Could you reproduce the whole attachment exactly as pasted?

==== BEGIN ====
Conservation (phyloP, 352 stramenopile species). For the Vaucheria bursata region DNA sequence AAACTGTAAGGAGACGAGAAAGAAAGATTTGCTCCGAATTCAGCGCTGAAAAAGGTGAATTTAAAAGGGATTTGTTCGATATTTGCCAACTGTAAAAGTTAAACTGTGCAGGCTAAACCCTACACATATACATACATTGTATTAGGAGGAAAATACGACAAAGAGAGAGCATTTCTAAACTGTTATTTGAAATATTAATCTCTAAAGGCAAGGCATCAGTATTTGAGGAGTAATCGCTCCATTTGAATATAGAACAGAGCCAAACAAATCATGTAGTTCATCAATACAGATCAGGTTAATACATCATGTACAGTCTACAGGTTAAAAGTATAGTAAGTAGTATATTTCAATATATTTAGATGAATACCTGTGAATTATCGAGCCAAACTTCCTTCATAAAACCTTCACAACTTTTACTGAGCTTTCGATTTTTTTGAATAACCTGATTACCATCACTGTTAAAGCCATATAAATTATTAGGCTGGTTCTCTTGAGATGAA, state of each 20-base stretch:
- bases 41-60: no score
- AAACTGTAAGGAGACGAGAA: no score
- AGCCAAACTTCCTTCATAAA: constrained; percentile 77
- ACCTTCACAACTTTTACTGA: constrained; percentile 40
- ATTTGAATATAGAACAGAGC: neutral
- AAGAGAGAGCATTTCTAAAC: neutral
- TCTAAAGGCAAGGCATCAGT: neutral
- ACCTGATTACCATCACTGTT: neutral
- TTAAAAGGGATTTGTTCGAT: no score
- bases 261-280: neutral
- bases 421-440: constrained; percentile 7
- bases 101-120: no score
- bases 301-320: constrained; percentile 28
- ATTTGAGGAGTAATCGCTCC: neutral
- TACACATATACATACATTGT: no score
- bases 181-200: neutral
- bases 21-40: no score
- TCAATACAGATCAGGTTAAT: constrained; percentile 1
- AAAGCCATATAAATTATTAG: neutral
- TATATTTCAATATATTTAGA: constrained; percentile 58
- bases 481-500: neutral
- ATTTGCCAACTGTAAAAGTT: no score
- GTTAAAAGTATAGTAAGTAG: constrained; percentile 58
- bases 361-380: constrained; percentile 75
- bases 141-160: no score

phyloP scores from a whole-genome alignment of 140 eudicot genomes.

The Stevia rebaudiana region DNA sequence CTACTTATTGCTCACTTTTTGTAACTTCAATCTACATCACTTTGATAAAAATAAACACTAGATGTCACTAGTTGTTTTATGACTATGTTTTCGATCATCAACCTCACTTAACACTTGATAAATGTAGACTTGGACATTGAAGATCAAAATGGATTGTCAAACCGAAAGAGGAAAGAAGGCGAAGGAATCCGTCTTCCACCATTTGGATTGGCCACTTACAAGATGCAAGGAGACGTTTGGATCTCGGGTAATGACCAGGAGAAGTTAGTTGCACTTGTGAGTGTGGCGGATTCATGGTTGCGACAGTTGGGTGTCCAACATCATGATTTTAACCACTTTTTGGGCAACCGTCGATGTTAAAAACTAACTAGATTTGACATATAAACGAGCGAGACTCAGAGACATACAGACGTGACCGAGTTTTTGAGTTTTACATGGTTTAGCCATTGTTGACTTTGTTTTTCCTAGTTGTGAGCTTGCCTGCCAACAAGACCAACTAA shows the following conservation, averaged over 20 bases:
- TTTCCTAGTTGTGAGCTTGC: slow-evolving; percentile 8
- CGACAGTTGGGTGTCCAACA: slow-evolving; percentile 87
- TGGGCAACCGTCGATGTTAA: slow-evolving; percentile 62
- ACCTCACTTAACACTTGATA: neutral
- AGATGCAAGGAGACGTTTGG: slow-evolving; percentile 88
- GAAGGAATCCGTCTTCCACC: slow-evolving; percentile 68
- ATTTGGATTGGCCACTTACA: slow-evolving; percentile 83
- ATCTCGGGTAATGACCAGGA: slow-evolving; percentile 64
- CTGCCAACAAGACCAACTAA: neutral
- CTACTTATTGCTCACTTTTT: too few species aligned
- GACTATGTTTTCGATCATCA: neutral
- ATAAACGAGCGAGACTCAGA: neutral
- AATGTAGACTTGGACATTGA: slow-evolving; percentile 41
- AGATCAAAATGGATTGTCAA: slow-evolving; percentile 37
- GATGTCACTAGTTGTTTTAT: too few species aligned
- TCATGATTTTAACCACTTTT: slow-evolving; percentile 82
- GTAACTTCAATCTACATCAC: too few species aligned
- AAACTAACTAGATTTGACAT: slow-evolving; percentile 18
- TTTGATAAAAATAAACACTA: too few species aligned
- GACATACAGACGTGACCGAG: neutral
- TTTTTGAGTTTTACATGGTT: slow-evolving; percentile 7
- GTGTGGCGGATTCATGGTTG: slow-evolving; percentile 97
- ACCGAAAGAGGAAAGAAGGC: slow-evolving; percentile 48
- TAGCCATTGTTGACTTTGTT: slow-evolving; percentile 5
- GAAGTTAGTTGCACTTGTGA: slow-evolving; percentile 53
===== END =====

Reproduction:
Conservation (phyloP, 352 stramenopile species). For the Vaucheria bursata region DNA sequence AAACTGTAAGGAGACGAGAAAGAAAGATTTGCTCCGAATTCAGCGCTGAAAAAGGTGAATTTAAAAGGGATTTGTTCGATATTTGCCAACTGTAAAAGTTAAACTGTGCAGGCTAAACCCTACACATATACATACATTGTATTAGGAGGAAAATACGACAAAGAGAGAGCATTTCTAAACTGTTATTTGAAATATTAATCTCTAAAGGCAAGGCATCAGTATTTGAGGAGTAATCGCTCCATTTGAATATAGAACAGAGCCAAACAAATCATGTAGTTCATCAATACAGATCAGGTTAATACATCATGTACAGTCTACAGGTTAAAAGTATAGTAAGTAGTATATTTCAATATATTTAGATGAATACCTGTGAATTATCGAGCCAAACTTCCTTCATAAAACCTTCACAACTTTTACTGAGCTTTCGATTTTTTTGAATAACCTGATTACCATCACTGTTAAAGCCATATAAATTATTAGGCTGGTTCTCTTGAGATGAA, state of each 20-base stretch:
- bases 41-60: no score
- AAACTGTAAGGAGACGAGAA: no score
- AGCCAAACTTCCTTCATAAA: constrained; percentile 77
- ACCTTCACAACTTTTACTGA: constrained; percentile 40
- ATTTGAATATAGAACAGAGC: neutral
- AAGAGAGAGCATTTCTAAAC: neutral
- TCTAAAGGCAAGGCATCAGT: neutral
- ACCTGATTACCATCACTGTT: neutral
- TTAAAAGGGATTTGTTCGAT: no score
- bases 261-280: neutral
- bases 421-440: constrained; percentile 7
- bases 101-120: no score
- bases 301-320: constrained; percentile 28
- ATTTGAGGAGTAATCGCTCC: neutral
- TACACATATACATACATTGT: no score
- bases 181-200: neutral
- bases 21-40: no score
- TCAATACAGATCAGGTTAAT: constrained; percentile 1
- AAAGCCATATAAATTATTAG: neutral
- TATATTTCAATATATTTAGA: constrained; percentile 58
- bases 481-500: neutral
- ATTTGCCAACTGTAAAAGTT: no score
- GTTAAAAGTATAGTAAGTAG: constrained; percentile 58
- bases 361-380: constrained; percentile 75
- bases 141-160: no score

phyloP scores from a whole-genome alignment of 140 eudicot genomes.

The Stevia rebaudiana region DNA sequence CTACTTATTGCTCACTTTTTGTAACTTCAATCTACATCACTTTGATAAAAATAAACACTAGATGTCACTAGTTGTTTTATGACTATGTTTTCGATCATCAACCTCACTTAACACTTGATAAATGTAGACTTGGACATTGAAGATCAAAATGGATTGTCAAACCGAAAGAGGAAAGAAGGCGAAGGAATCCGTCTTCCACCATTTGGATTGGCCACTTACAAGATGCAAGGAGACGTTTGGATCTCGGGTAATGACCAGGAGAAGTTAGTTGCACTTGTGAGTGTGGCGGATTCATGGTTGCGACAGTTGGGTGTCCAACATCATGATTTTAACCACTTTTTGGGCAACCGTCGATGTTAAAAACTAACTAGATTTGACATATAAACGAGCGAGACTCAGAGACATACAGACGTGACCGAGTTTTTGAGTTTTACATGGTTTAGCCATTGTTGACTTTGTTTTTCCTAGTTGTGAGCTTGCCTGCCAACAAGACCAACTAA shows the following conservation, averaged over 20 bases:
- TTTCCTAGTTGTGAGCTTGC: slow-evolving; percentile 8
- CGACAGTTGGGTGTCCAACA: slow-evolving; percentile 87
- TGGGCAACCGTCGATGTTAA: slow-evolving; percentile 62
- ACCTCACTTAACACTTGATA: neutral
- AGATGCAAGGAGACGTTTGG: slow-evolving; percentile 88
- GAAGGAATCCGTCTTCCACC: slow-evolving; percentile 68
- ATTTGGATTGGCCACTTACA: slow-evolving; percentile 83
- ATCTCGGGTAATGACCAGGA: slow-evolving; percentile 64
- CTGCCAACAAGACCAACTAA: neutral
- CTACTTATTGCTCACTTTTT: too few species aligned
- GACTATGTTTTCGATCATCA: neutral
- ATAAACGAGCGAGACTCAGA: neutral
- AATGTAGACTTGGACATTGA: slow-evolving; percentile 41
- AGATCAAAATGGATTGTCAA: slow-evolving; percentile 37
- GATGTCACTAGTTGTTTTAT: too few species aligned
- TCATGATTTTAACCACTTTT: slow-evolving; percentile 82
- GTAACTTCAATCTACATCAC: too few species aligned
- AAACTAACTAGATTTGACAT: slow-evolving; percentile 18
- TTTGATAAAAATAAACACTA: too few species aligned
- GACATACAGACGTGACCGAG: neutral
- TTTTTGAGTTTTACATGGTT: slow-evolving; percentile 7
- GTGTGGCGGATTCATGGTTG: slow-evolving; percentile 97
- ACCGAAAGAGGAAAGAAGGC: slow-evolving; percentile 48
- TAGCCATTGTTGACTTTGTT: slow-evolving; percentile 5
- GAAGTTAGTTGCACTTGTGA: slow-evolving; percentile 53